The results of the State of the Connected Customer report illustrate this perfectly. It shows that 73% of customers expect companies to understand their unique needs and expectations. Worryingly, only 67% think that most companies are capable of meeting that expectation. 

According to the 2021 Gartner Cross-Functional Customer Data Survey, just 14% of organisations achieve a complete 360-degree view of their customer.  The challenge this presents marketers is two-fold. First, how can they offer a personalised service with such limited information?

Second, how do marketers make customer engagement relevant, interesting, and personal without stepping over the line into an invasion of privacy? After all, there’s personal and then there’s creepy.

The answer might be more straightforward than you’d expect: create a customer data strategy based on clear business objectives (one that doesn’t hold any more customer data than is necessary to achieve those objectives), put the people in place that can deliver it, then, and only then, look for the technology that can help you execute the strategy.

3. Privacy

Consumer demand for trust, transparency, and privacy is creating a new business imperative. Where companies once controlled customer data, the consumer is taking back control, insisting that their data be treated with the integrity it deserves.

And in order to use that precious data, we need the processes in place to foster trust with consumers. This starts with informed consent – not just providing a checkbox on a webpage, but a true understanding of how data will be collected and used, in consumer-friendly language. There are clear business benefits to this kind of transparency – 79% of consumers say they’d be more likely to trust a company with their information if its use were clearly explained.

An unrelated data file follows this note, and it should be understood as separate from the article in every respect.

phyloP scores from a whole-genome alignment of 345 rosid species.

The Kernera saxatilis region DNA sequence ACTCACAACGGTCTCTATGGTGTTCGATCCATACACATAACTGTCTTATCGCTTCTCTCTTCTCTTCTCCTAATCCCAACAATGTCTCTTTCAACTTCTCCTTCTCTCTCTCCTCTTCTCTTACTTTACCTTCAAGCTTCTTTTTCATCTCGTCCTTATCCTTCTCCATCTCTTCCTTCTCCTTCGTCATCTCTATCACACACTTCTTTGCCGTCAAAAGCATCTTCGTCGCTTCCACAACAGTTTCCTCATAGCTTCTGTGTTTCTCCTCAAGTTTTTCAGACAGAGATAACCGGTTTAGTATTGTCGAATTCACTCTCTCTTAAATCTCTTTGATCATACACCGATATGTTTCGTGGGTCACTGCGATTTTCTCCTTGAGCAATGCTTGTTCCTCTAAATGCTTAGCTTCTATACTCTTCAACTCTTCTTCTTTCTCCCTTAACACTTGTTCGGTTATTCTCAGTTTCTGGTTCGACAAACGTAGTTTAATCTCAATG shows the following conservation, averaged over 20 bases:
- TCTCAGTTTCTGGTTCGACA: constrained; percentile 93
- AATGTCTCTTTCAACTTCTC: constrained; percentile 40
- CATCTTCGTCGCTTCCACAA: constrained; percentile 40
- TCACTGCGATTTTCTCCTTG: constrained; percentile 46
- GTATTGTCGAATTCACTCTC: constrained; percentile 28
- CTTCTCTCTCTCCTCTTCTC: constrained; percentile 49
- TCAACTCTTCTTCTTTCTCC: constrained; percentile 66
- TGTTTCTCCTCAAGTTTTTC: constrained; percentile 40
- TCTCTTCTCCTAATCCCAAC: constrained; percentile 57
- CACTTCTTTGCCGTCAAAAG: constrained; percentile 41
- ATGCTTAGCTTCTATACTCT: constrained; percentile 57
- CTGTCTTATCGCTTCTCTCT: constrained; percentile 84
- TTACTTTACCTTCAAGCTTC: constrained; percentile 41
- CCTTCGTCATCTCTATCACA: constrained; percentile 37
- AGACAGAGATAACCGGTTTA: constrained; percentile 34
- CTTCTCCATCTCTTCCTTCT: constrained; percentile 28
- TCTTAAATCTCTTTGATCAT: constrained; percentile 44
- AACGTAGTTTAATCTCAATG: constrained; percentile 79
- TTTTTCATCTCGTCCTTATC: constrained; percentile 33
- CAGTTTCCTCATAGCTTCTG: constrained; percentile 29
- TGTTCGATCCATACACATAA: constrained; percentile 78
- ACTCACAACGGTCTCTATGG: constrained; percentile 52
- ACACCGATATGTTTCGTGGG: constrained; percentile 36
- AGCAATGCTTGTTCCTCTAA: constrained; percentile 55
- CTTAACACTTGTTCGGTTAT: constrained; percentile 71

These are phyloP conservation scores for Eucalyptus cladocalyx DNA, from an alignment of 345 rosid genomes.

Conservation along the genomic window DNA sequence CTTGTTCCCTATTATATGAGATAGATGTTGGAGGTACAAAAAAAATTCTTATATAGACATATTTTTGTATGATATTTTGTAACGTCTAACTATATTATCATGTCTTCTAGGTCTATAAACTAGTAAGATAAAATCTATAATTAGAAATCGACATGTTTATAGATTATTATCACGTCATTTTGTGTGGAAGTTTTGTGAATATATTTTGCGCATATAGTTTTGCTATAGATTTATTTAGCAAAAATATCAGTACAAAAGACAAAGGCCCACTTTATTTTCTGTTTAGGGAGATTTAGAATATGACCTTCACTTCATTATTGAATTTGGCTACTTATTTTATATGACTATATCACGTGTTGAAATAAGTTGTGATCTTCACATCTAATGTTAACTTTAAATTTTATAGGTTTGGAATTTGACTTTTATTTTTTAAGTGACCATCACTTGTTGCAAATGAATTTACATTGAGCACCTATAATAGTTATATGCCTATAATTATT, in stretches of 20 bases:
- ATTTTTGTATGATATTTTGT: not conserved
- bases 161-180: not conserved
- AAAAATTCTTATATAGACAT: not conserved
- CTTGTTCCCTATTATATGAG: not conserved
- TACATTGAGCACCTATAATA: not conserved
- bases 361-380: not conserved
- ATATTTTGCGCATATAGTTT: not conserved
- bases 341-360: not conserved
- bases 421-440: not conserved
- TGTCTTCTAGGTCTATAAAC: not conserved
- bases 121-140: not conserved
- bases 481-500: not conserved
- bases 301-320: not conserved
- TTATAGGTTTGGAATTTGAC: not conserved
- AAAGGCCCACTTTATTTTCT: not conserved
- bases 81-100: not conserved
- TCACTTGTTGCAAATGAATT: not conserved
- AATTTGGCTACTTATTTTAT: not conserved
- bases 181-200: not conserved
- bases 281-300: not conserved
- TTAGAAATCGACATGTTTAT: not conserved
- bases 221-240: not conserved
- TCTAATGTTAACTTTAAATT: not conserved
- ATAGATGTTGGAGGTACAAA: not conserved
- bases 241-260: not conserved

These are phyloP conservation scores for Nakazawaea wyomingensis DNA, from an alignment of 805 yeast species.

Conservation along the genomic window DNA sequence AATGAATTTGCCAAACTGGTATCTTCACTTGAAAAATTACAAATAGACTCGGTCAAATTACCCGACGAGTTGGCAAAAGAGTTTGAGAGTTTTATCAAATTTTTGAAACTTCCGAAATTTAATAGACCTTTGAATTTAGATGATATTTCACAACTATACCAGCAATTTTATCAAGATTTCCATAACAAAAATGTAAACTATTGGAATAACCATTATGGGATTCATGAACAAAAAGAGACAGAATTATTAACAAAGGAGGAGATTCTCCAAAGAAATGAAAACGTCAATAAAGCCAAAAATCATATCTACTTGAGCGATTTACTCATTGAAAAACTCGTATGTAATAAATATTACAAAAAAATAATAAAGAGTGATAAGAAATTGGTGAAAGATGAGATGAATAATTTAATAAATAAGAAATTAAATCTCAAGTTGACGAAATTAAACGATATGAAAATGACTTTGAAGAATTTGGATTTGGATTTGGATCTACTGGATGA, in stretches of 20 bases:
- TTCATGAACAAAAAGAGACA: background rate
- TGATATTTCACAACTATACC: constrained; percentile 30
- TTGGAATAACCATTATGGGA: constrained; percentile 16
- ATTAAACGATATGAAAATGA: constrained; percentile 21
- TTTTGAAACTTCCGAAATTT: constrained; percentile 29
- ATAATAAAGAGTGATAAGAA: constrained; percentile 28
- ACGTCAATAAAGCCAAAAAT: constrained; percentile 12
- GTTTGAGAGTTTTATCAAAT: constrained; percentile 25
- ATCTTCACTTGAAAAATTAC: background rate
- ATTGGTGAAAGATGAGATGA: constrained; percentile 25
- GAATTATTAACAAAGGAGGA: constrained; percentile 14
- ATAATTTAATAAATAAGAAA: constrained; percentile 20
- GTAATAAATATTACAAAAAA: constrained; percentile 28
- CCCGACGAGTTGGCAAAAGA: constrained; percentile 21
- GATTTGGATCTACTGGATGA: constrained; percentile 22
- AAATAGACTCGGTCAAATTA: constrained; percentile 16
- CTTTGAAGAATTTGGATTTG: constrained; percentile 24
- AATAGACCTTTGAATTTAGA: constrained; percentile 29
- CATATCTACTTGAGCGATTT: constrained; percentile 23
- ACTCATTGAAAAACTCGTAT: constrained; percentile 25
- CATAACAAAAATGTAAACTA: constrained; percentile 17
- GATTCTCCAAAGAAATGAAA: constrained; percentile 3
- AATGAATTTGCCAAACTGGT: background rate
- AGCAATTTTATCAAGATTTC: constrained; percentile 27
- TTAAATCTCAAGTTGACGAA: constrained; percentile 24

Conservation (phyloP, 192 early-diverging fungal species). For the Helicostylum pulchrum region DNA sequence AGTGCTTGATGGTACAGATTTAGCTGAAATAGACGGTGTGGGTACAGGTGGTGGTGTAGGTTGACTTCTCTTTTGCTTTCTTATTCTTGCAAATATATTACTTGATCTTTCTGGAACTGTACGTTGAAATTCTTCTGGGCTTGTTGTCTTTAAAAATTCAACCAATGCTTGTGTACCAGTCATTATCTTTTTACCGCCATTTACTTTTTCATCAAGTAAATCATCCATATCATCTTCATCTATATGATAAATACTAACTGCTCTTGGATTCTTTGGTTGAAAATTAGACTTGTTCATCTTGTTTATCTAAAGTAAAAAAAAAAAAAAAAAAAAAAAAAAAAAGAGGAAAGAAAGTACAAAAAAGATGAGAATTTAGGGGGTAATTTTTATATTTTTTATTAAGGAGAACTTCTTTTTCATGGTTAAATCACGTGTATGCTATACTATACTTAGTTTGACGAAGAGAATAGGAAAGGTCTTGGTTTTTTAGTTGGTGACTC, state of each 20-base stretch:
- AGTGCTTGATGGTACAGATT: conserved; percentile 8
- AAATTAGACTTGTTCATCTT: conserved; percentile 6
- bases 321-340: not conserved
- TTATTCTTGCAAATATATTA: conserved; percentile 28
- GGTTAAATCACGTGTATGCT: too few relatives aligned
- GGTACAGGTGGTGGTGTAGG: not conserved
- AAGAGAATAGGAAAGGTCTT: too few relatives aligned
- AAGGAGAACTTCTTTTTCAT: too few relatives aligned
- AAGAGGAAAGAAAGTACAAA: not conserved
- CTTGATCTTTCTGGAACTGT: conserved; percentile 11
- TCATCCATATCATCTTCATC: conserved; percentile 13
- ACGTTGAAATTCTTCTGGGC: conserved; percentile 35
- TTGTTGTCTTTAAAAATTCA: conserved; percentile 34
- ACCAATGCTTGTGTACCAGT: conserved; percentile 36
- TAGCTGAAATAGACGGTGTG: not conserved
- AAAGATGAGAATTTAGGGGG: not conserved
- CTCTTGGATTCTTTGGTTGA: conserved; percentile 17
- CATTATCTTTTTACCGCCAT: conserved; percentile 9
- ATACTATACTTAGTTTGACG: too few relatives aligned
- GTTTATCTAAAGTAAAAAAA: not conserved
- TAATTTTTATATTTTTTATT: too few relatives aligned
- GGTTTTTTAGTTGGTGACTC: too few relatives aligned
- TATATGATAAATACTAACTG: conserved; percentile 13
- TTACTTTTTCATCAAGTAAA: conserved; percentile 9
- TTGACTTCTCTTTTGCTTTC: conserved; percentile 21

This often means going above and beyond what’s required by law or industry standards, and yet only just over half of marketers would say they do so, according to the State of Marketing report.

The days of honesty being seen as a quaint and optional add-on, of getting any kind of transparency being like pulling teeth, are over. Going forward, demonstrated respect for privacy will be a key customer demand. There is much work to be done by businesses to restore consumer faith in data collection and use.

As always, in adversity, there is opportunity.

The brands that take on these three new Ps as a business and strategic priority will prosper. Trust and privacy will be critical, and not just in the sense of avoiding a GDPR lawsuit, but going above and beyond to do what is right by the ultimate judge – your customers.Find out more about the strategies, tactics, tools, trends and tech driving marketing in 2023 – and see what the highest-performing marketers are doing differently – in the State of Marketing report.

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Chris Jordan

Chris Jordan or ‘Jordy’ as he is otherwise known, heads up the Data and Identity team across ASEAN. His role consists of consulting with key strategic customers around the use of data and technology, specifically in the context of digital marketing. Chris has been with Salesforce for four years and sees a huge opportunity for customers to; understand more about their consumers through the use of known and unknown data, activate against that data, and deliver growth. With a passion for strategy, all things data, and advertising, Chris is perfectly placed to drive digital transformation and best practice in the new world of AdTech and MarTech convergence. A 10-year stint across the BBDO Advertising Agency Network in New York, London, and Sydney, most recently as Group Account Director has given Chris a great understanding of both the business and marketing strategy of a diverse collection of global businesses and access and influence with key executives in the Marketing and IT space. Chris holds a Degree in Marketing and Management from the University of Newcastle and several industry accolades.